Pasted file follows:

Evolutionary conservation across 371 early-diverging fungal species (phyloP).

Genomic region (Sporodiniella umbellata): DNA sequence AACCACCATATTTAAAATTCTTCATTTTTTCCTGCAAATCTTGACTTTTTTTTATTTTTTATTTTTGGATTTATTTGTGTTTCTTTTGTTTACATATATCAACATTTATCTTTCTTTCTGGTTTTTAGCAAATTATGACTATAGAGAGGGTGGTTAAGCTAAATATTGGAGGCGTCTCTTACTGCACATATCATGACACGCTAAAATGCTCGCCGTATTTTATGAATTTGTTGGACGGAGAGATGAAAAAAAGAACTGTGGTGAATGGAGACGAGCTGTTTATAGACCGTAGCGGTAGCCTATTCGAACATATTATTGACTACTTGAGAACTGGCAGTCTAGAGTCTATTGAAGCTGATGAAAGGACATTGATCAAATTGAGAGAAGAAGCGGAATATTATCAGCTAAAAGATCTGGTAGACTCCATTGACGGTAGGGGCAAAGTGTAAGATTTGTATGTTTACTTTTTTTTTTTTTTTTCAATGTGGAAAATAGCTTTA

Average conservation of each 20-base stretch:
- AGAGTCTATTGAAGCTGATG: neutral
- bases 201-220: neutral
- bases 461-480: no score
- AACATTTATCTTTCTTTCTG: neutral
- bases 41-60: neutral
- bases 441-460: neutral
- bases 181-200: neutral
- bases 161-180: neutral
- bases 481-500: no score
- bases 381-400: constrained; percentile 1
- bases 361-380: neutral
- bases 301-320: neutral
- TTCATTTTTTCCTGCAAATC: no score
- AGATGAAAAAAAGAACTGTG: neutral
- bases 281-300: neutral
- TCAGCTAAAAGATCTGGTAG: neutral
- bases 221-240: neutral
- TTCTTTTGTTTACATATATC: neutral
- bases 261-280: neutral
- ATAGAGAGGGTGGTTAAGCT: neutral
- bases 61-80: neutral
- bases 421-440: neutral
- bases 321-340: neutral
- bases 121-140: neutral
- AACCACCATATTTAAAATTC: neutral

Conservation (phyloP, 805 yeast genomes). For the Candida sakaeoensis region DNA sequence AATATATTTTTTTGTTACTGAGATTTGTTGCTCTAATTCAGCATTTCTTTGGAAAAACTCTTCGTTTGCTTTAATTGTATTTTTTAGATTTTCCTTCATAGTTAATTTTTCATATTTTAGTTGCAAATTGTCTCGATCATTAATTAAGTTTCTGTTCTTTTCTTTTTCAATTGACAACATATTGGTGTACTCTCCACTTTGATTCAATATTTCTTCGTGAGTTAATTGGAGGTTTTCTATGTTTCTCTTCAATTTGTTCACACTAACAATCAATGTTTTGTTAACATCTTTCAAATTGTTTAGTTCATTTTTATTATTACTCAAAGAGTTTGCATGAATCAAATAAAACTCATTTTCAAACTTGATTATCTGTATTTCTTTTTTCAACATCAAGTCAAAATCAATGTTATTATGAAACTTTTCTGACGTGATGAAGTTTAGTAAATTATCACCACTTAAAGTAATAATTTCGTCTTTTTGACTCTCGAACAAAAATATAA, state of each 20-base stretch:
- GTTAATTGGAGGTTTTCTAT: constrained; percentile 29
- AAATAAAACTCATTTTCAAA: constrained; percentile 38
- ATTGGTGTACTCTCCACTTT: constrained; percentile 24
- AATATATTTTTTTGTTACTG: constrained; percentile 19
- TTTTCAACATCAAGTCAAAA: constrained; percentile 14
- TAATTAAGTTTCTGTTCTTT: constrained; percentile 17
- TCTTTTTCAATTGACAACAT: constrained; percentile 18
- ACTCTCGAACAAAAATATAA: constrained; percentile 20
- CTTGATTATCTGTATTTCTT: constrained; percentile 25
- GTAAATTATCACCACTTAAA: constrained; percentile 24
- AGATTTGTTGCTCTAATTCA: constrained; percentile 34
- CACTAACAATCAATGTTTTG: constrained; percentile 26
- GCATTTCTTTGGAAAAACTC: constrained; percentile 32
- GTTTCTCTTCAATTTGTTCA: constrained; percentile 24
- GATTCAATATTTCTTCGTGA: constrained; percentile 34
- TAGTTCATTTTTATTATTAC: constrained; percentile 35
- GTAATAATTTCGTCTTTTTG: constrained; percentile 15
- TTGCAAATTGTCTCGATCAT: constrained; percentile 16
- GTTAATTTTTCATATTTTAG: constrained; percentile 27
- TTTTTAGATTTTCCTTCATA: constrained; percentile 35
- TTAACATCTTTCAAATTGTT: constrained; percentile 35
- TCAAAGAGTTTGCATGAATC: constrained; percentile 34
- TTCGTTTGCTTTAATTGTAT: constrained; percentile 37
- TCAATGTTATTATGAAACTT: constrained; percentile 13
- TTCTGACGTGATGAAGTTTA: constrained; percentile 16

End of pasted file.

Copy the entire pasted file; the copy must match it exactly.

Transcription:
Evolutionary conservation across 371 early-diverging fungal species (phyloP).

Genomic region (Sporodiniella umbellata): DNA sequence AACCACCATATTTAAAATTCTTCATTTTTTCCTGCAAATCTTGACTTTTTTTTATTTTTTATTTTTGGATTTATTTGTGTTTCTTTTGTTTACATATATCAACATTTATCTTTCTTTCTGGTTTTTAGCAAATTATGACTATAGAGAGGGTGGTTAAGCTAAATATTGGAGGCGTCTCTTACTGCACATATCATGACACGCTAAAATGCTCGCCGTATTTTATGAATTTGTTGGACGGAGAGATGAAAAAAAGAACTGTGGTGAATGGAGACGAGCTGTTTATAGACCGTAGCGGTAGCCTATTCGAACATATTATTGACTACTTGAGAACTGGCAGTCTAGAGTCTATTGAAGCTGATGAAAGGACATTGATCAAATTGAGAGAAGAAGCGGAATATTATCAGCTAAAAGATCTGGTAGACTCCATTGACGGTAGGGGCAAAGTGTAAGATTTGTATGTTTACTTTTTTTTTTTTTTTTCAATGTGGAAAATAGCTTTA

Average conservation of each 20-base stretch:
- AGAGTCTATTGAAGCTGATG: neutral
- bases 201-220: neutral
- bases 461-480: no score
- AACATTTATCTTTCTTTCTG: neutral
- bases 41-60: neutral
- bases 441-460: neutral
- bases 181-200: neutral
- bases 161-180: neutral
- bases 481-500: no score
- bases 381-400: constrained; percentile 1
- bases 361-380: neutral
- bases 301-320: neutral
- TTCATTTTTTCCTGCAAATC: no score
- AGATGAAAAAAAGAACTGTG: neutral
- bases 281-300: neutral
- TCAGCTAAAAGATCTGGTAG: neutral
- bases 221-240: neutral
- TTCTTTTGTTTACATATATC: neutral
- bases 261-280: neutral
- ATAGAGAGGGTGGTTAAGCT: neutral
- bases 61-80: neutral
- bases 421-440: neutral
- bases 321-340: neutral
- bases 121-140: neutral
- AACCACCATATTTAAAATTC: neutral

Conservation (phyloP, 805 yeast genomes). For the Candida sakaeoensis region DNA sequence AATATATTTTTTTGTTACTGAGATTTGTTGCTCTAATTCAGCATTTCTTTGGAAAAACTCTTCGTTTGCTTTAATTGTATTTTTTAGATTTTCCTTCATAGTTAATTTTTCATATTTTAGTTGCAAATTGTCTCGATCATTAATTAAGTTTCTGTTCTTTTCTTTTTCAATTGACAACATATTGGTGTACTCTCCACTTTGATTCAATATTTCTTCGTGAGTTAATTGGAGGTTTTCTATGTTTCTCTTCAATTTGTTCACACTAACAATCAATGTTTTGTTAACATCTTTCAAATTGTTTAGTTCATTTTTATTATTACTCAAAGAGTTTGCATGAATCAAATAAAACTCATTTTCAAACTTGATTATCTGTATTTCTTTTTTCAACATCAAGTCAAAATCAATGTTATTATGAAACTTTTCTGACGTGATGAAGTTTAGTAAATTATCACCACTTAAAGTAATAATTTCGTCTTTTTGACTCTCGAACAAAAATATAA, state of each 20-base stretch:
- GTTAATTGGAGGTTTTCTAT: constrained; percentile 29
- AAATAAAACTCATTTTCAAA: constrained; percentile 38
- ATTGGTGTACTCTCCACTTT: constrained; percentile 24
- AATATATTTTTTTGTTACTG: constrained; percentile 19
- TTTTCAACATCAAGTCAAAA: constrained; percentile 14
- TAATTAAGTTTCTGTTCTTT: constrained; percentile 17
- TCTTTTTCAATTGACAACAT: constrained; percentile 18
- ACTCTCGAACAAAAATATAA: constrained; percentile 20
- CTTGATTATCTGTATTTCTT: constrained; percentile 25
- GTAAATTATCACCACTTAAA: constrained; percentile 24
- AGATTTGTTGCTCTAATTCA: constrained; percentile 34
- CACTAACAATCAATGTTTTG: constrained; percentile 26
- GCATTTCTTTGGAAAAACTC: constrained; percentile 32
- GTTTCTCTTCAATTTGTTCA: constrained; percentile 24
- GATTCAATATTTCTTCGTGA: constrained; percentile 34
- TAGTTCATTTTTATTATTAC: constrained; percentile 35
- GTAATAATTTCGTCTTTTTG: constrained; percentile 15
- TTGCAAATTGTCTCGATCAT: constrained; percentile 16
- GTTAATTTTTCATATTTTAG: constrained; percentile 27
- TTTTTAGATTTTCCTTCATA: constrained; percentile 35
- TTAACATCTTTCAAATTGTT: constrained; percentile 35
- TCAAAGAGTTTGCATGAATC: constrained; percentile 34
- TTCGTTTGCTTTAATTGTAT: constrained; percentile 37
- TCAATGTTATTATGAAACTT: constrained; percentile 13
- TTCTGACGTGATGAAGTTTA: constrained; percentile 16